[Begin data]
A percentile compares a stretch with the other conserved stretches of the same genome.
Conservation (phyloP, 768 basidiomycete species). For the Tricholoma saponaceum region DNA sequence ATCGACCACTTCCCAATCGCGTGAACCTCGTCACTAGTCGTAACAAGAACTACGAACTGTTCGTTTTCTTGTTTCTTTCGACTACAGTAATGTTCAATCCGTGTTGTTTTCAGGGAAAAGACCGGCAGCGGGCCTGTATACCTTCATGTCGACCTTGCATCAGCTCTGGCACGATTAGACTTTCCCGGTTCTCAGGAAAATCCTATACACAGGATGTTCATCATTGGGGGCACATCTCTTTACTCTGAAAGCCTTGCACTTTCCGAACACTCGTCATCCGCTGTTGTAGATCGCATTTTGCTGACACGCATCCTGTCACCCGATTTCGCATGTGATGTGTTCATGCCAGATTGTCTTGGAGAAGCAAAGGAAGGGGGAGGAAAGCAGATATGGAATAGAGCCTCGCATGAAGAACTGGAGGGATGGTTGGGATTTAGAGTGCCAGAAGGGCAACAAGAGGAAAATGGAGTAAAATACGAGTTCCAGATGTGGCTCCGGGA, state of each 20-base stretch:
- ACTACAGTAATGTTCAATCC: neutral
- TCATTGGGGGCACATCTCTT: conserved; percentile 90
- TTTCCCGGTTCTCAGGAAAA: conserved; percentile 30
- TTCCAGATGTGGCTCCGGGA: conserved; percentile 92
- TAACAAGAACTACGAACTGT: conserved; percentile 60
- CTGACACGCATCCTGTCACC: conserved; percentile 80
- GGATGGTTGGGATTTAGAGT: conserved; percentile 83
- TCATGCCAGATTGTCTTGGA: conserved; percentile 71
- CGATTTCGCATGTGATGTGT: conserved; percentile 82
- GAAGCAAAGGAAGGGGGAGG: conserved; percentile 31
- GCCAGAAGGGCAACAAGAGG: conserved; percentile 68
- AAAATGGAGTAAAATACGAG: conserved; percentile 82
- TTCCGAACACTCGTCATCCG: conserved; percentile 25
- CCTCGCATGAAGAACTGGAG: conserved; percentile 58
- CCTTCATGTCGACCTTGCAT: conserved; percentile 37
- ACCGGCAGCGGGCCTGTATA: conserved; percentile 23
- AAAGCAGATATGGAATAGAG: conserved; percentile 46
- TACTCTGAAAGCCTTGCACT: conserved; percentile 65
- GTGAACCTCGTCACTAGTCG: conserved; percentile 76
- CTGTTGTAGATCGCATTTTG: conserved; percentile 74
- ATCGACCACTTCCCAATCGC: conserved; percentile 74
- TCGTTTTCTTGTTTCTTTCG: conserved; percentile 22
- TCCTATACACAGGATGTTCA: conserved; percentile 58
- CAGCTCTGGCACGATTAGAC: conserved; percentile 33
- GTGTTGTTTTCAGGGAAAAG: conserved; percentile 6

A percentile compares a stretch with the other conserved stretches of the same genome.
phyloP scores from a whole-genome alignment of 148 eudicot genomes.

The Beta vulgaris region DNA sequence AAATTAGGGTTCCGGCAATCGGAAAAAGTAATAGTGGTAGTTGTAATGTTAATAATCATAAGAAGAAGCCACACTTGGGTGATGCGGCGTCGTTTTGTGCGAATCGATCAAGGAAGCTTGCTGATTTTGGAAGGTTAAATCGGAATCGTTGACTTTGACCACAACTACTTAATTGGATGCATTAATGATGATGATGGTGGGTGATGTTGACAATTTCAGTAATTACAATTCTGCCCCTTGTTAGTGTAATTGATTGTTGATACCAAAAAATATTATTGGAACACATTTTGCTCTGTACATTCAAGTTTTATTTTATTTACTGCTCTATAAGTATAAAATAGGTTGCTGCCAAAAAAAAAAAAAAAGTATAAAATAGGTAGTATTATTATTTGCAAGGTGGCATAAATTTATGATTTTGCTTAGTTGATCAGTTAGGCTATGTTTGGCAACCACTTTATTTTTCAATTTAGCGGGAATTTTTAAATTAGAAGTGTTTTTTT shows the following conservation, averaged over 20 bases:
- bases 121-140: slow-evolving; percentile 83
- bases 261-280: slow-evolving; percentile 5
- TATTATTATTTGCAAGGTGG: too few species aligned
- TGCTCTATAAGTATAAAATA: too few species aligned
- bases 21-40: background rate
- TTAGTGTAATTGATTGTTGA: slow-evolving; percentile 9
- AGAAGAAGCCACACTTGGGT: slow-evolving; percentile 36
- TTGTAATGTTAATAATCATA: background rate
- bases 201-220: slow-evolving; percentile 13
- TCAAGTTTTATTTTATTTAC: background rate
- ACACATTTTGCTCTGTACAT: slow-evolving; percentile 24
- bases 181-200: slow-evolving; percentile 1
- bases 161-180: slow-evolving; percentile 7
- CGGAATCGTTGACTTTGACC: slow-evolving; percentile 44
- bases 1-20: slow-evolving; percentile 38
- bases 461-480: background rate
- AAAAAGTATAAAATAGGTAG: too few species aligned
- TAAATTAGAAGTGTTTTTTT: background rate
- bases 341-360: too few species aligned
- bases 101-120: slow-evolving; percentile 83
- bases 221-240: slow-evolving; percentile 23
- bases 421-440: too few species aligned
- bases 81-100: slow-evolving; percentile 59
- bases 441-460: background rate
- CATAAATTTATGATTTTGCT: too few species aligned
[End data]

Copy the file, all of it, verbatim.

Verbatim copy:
A percentile compares a stretch with the other conserved stretches of the same genome.
Conservation (phyloP, 768 basidiomycete species). For the Tricholoma saponaceum region DNA sequence ATCGACCACTTCCCAATCGCGTGAACCTCGTCACTAGTCGTAACAAGAACTACGAACTGTTCGTTTTCTTGTTTCTTTCGACTACAGTAATGTTCAATCCGTGTTGTTTTCAGGGAAAAGACCGGCAGCGGGCCTGTATACCTTCATGTCGACCTTGCATCAGCTCTGGCACGATTAGACTTTCCCGGTTCTCAGGAAAATCCTATACACAGGATGTTCATCATTGGGGGCACATCTCTTTACTCTGAAAGCCTTGCACTTTCCGAACACTCGTCATCCGCTGTTGTAGATCGCATTTTGCTGACACGCATCCTGTCACCCGATTTCGCATGTGATGTGTTCATGCCAGATTGTCTTGGAGAAGCAAAGGAAGGGGGAGGAAAGCAGATATGGAATAGAGCCTCGCATGAAGAACTGGAGGGATGGTTGGGATTTAGAGTGCCAGAAGGGCAACAAGAGGAAAATGGAGTAAAATACGAGTTCCAGATGTGGCTCCGGGA, state of each 20-base stretch:
- ACTACAGTAATGTTCAATCC: neutral
- TCATTGGGGGCACATCTCTT: conserved; percentile 90
- TTTCCCGGTTCTCAGGAAAA: conserved; percentile 30
- TTCCAGATGTGGCTCCGGGA: conserved; percentile 92
- TAACAAGAACTACGAACTGT: conserved; percentile 60
- CTGACACGCATCCTGTCACC: conserved; percentile 80
- GGATGGTTGGGATTTAGAGT: conserved; percentile 83
- TCATGCCAGATTGTCTTGGA: conserved; percentile 71
- CGATTTCGCATGTGATGTGT: conserved; percentile 82
- GAAGCAAAGGAAGGGGGAGG: conserved; percentile 31
- GCCAGAAGGGCAACAAGAGG: conserved; percentile 68
- AAAATGGAGTAAAATACGAG: conserved; percentile 82
- TTCCGAACACTCGTCATCCG: conserved; percentile 25
- CCTCGCATGAAGAACTGGAG: conserved; percentile 58
- CCTTCATGTCGACCTTGCAT: conserved; percentile 37
- ACCGGCAGCGGGCCTGTATA: conserved; percentile 23
- AAAGCAGATATGGAATAGAG: conserved; percentile 46
- TACTCTGAAAGCCTTGCACT: conserved; percentile 65
- GTGAACCTCGTCACTAGTCG: conserved; percentile 76
- CTGTTGTAGATCGCATTTTG: conserved; percentile 74
- ATCGACCACTTCCCAATCGC: conserved; percentile 74
- TCGTTTTCTTGTTTCTTTCG: conserved; percentile 22
- TCCTATACACAGGATGTTCA: conserved; percentile 58
- CAGCTCTGGCACGATTAGAC: conserved; percentile 33
- GTGTTGTTTTCAGGGAAAAG: conserved; percentile 6

A percentile compares a stretch with the other conserved stretches of the same genome.
phyloP scores from a whole-genome alignment of 148 eudicot genomes.

The Beta vulgaris region DNA sequence AAATTAGGGTTCCGGCAATCGGAAAAAGTAATAGTGGTAGTTGTAATGTTAATAATCATAAGAAGAAGCCACACTTGGGTGATGCGGCGTCGTTTTGTGCGAATCGATCAAGGAAGCTTGCTGATTTTGGAAGGTTAAATCGGAATCGTTGACTTTGACCACAACTACTTAATTGGATGCATTAATGATGATGATGGTGGGTGATGTTGACAATTTCAGTAATTACAATTCTGCCCCTTGTTAGTGTAATTGATTGTTGATACCAAAAAATATTATTGGAACACATTTTGCTCTGTACATTCAAGTTTTATTTTATTTACTGCTCTATAAGTATAAAATAGGTTGCTGCCAAAAAAAAAAAAAAAGTATAAAATAGGTAGTATTATTATTTGCAAGGTGGCATAAATTTATGATTTTGCTTAGTTGATCAGTTAGGCTATGTTTGGCAACCACTTTATTTTTCAATTTAGCGGGAATTTTTAAATTAGAAGTGTTTTTTT shows the following conservation, averaged over 20 bases:
- bases 121-140: slow-evolving; percentile 83
- bases 261-280: slow-evolving; percentile 5
- TATTATTATTTGCAAGGTGG: too few species aligned
- TGCTCTATAAGTATAAAATA: too few species aligned
- bases 21-40: background rate
- TTAGTGTAATTGATTGTTGA: slow-evolving; percentile 9
- AGAAGAAGCCACACTTGGGT: slow-evolving; percentile 36
- TTGTAATGTTAATAATCATA: background rate
- bases 201-220: slow-evolving; percentile 13
- TCAAGTTTTATTTTATTTAC: background rate
- ACACATTTTGCTCTGTACAT: slow-evolving; percentile 24
- bases 181-200: slow-evolving; percentile 1
- bases 161-180: slow-evolving; percentile 7
- CGGAATCGTTGACTTTGACC: slow-evolving; percentile 44
- bases 1-20: slow-evolving; percentile 38
- bases 461-480: background rate
- AAAAAGTATAAAATAGGTAG: too few species aligned
- TAAATTAGAAGTGTTTTTTT: background rate
- bases 341-360: too few species aligned
- bases 101-120: slow-evolving; percentile 83
- bases 221-240: slow-evolving; percentile 23
- bases 421-440: too few species aligned
- bases 81-100: slow-evolving; percentile 59
- bases 441-460: background rate
- CATAAATTTATGATTTTGCT: too few species aligned